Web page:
12. Thank you, Everyone, for your shared insights and prayers. Thank you for reminding me of some lessons and blessings years ago when I saw some children and teens having fun in a park. I was surprised to see a family of African-Americans with naturally bright orange hair and freckles and green eyes with flecks and sparks of orange. I had expected they “should” have black hair and brown eyes, or that malnutrition resulted in their hair turning red/orange. I was wrong. Years later in Europe, I saw Swedes like my maternal grandfather with red orange hair and orange freckles, and green eyes with orange rays or flecks and sparks, but all the Irish-American relatives on my side and my husband’s side did not have red hair, but dark black-brown hair, usually no freckles, and many of our eyes have bits of orange more visible at different times. And decades later when I had a small private school, all of the children, African-American, Native American, and European-American had Irish-American ancestors, teaching me not to assume or judge appearances.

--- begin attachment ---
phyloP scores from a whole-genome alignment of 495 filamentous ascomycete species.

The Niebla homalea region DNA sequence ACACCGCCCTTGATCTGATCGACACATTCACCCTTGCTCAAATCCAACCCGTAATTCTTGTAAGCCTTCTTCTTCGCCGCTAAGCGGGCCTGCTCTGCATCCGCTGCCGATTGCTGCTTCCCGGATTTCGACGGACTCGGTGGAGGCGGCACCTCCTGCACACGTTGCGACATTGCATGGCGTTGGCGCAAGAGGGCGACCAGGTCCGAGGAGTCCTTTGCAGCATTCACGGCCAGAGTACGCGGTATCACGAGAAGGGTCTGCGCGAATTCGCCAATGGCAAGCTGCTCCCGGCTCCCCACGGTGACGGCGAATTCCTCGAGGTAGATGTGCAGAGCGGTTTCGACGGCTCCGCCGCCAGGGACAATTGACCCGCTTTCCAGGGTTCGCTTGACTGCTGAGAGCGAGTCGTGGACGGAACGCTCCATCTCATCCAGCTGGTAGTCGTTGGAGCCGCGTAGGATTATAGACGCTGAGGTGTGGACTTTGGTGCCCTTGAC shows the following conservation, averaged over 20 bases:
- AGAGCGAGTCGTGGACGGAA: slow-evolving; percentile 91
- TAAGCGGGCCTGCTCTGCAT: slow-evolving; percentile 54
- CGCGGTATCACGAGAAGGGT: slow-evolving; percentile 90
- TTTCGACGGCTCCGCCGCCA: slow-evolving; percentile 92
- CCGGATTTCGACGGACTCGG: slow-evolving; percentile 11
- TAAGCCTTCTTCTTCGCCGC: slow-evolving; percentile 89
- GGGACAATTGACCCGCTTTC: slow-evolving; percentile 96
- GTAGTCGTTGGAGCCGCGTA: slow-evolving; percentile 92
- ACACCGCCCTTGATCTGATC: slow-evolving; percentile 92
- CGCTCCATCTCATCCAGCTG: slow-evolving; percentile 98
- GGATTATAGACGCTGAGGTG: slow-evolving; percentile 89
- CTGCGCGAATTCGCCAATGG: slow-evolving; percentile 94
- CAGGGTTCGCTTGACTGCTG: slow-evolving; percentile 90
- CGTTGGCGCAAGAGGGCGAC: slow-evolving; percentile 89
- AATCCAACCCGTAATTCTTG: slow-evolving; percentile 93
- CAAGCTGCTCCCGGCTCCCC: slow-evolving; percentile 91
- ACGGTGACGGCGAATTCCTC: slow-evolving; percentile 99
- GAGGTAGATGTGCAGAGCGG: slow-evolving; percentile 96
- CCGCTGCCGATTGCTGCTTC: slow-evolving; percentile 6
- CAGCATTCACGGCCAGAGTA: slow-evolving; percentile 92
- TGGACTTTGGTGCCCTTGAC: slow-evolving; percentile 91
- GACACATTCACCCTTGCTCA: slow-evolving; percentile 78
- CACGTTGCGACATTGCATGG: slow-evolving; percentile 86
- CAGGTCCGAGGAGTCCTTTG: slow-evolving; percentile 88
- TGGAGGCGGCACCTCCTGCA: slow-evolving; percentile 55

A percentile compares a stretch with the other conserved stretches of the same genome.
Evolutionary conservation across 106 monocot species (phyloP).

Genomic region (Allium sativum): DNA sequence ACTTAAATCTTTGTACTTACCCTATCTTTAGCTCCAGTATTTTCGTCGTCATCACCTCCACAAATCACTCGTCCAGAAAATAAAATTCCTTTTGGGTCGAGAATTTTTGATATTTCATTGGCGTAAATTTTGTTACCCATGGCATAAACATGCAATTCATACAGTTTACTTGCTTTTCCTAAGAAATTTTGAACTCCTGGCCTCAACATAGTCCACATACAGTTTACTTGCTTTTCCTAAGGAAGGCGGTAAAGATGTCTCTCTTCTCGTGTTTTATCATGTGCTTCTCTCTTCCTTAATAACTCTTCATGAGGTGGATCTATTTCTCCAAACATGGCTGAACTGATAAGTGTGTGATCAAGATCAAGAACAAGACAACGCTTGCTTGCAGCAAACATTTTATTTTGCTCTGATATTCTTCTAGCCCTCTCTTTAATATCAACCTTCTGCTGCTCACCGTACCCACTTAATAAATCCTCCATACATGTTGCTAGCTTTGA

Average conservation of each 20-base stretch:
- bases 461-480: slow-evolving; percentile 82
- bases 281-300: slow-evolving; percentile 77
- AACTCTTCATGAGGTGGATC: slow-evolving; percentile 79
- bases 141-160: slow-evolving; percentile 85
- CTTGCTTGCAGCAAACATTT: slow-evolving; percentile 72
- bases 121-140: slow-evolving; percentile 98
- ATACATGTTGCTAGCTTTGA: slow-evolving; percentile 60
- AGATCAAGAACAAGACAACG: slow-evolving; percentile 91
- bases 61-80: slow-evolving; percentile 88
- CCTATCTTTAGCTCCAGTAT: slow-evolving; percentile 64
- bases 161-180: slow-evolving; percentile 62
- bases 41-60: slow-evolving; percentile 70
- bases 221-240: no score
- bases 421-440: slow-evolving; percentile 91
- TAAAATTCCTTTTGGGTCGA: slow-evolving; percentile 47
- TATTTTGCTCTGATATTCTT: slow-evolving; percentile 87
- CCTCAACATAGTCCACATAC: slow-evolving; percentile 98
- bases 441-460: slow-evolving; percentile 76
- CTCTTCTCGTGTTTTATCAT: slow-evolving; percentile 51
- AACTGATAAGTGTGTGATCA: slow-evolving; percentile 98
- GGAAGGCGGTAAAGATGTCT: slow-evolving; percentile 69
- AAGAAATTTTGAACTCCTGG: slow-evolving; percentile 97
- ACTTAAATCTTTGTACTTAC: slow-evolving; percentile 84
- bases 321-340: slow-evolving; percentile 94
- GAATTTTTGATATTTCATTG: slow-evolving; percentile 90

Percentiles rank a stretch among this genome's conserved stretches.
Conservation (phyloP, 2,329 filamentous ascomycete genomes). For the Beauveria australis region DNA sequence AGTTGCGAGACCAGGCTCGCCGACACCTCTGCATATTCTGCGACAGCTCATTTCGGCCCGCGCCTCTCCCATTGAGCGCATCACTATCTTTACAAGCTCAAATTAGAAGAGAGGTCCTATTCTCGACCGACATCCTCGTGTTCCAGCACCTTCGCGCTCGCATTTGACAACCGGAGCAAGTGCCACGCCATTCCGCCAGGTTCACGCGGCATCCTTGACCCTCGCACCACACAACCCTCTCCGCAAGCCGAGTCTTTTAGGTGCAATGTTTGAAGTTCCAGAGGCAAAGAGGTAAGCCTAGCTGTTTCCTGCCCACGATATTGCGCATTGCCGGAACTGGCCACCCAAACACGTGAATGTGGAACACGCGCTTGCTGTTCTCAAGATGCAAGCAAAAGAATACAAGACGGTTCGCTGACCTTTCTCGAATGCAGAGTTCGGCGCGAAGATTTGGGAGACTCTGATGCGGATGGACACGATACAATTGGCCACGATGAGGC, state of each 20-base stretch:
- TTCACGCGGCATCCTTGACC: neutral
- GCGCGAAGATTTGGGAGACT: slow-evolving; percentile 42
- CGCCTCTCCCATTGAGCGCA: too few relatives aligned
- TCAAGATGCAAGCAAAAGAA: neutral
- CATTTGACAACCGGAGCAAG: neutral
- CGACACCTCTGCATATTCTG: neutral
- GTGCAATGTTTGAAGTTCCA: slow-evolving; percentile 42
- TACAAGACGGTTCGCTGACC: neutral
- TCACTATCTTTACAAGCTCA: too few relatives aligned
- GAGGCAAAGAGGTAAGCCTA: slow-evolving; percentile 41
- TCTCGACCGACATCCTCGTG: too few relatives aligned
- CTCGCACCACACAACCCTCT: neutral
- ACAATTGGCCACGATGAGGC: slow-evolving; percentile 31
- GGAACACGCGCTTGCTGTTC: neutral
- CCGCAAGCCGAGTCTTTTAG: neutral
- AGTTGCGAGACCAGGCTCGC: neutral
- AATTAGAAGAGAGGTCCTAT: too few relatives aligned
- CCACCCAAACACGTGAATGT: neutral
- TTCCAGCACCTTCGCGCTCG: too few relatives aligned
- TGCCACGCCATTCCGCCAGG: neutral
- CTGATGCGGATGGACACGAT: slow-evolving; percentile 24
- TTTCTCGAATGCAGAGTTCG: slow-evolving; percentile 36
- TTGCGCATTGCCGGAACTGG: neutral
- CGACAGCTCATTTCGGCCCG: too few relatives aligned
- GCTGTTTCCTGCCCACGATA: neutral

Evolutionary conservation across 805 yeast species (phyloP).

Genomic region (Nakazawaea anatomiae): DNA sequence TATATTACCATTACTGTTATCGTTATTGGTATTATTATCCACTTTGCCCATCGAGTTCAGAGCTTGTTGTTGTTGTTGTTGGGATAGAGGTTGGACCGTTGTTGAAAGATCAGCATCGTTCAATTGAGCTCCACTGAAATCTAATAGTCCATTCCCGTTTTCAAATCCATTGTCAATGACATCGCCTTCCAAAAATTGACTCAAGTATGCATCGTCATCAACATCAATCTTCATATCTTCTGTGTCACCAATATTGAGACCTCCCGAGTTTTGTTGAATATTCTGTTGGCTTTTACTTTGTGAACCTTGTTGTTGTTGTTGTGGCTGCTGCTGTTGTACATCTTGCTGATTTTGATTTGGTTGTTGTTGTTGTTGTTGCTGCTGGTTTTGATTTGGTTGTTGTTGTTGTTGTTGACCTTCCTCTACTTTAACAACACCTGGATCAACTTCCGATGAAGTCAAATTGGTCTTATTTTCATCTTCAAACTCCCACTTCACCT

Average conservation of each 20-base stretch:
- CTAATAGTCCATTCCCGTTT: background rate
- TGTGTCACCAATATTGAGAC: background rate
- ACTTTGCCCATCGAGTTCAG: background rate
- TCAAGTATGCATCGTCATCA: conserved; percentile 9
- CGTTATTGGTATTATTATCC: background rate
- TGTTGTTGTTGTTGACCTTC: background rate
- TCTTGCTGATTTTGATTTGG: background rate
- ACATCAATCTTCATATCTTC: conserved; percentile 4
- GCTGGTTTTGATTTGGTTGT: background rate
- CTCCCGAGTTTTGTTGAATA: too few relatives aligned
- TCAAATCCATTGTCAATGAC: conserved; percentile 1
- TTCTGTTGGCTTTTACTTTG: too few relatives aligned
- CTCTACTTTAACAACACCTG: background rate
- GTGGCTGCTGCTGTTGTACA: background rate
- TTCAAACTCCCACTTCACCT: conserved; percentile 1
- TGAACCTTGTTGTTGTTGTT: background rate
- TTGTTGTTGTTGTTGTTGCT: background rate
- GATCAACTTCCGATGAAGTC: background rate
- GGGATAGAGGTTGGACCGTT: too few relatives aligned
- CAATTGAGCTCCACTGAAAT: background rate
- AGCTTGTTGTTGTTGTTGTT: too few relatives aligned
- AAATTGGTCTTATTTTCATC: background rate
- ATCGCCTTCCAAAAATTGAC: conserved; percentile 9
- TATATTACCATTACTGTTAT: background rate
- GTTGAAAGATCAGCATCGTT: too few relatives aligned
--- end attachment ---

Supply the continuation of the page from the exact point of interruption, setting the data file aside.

Thank you for the comments reminding us of Jesus’ and Mary Baker Eddy’s commands to judge not, less we be so judged. I have learned the hard way that whatever I am personally attached to believing about myself, whatever I take pride in, whatever I am defensive about being criticized, will be the object lessons for future life experiences giving me the opportunity to question and let go of, and correct and replace with more spiritual understanding. Most of my life I have been criticized for caring too much, being to analytical and too idealistic, too conscientious, working too hard, having too high of goals, being an over-achiever, being a type A personality, etc. etc, so that even a principal and other bosses told me to not try so hard or be so good because my colleagues felt intimidated while unwilling to perform so well or do so much. I thought they were too uncaring, lazy, self-justifying, socially irresponsible, unfair, etc. Then I married an abusive man who created all kinds of crises and I had high-need children then many diagnosed medically incurable, degenerative, disabling, prognoses to be soon fatal conditions, and others then judged me for being lazy with too low goals, as if by will power and hard courageous work along, I could overcome that all. Now I hope I am more patient, empathic, open-minded, gentle, forgiving, gracious, generous, practically helpful and more effective working for social justice and liberation for all, and forgiveness of those who preferred lies to Truth’s demands and Love’s abilities. And still I did not learn to judge not. Next, I could not understand why people who claimed to be Christian Scientists would brag about being addicted to caffeine, sugar, tv, etc, so I worried what could I possibly be made to be addicted to? I learned that some people I loved had become addicted to vomiting, which I never imagined anyone could be, and they were obviously self-disciplined, hard-working, high-achieving, smart, caring, successful, and they used will power and their best ability at prayer (the opposite of personal sense and ego will), yet they had years of hell trying to get free. I wish I had been more humble, less self-congratulatory, and cluelessly contemptuous, since I wasted years I could have been a better friend and better example of Christian Science to be more helpful to them.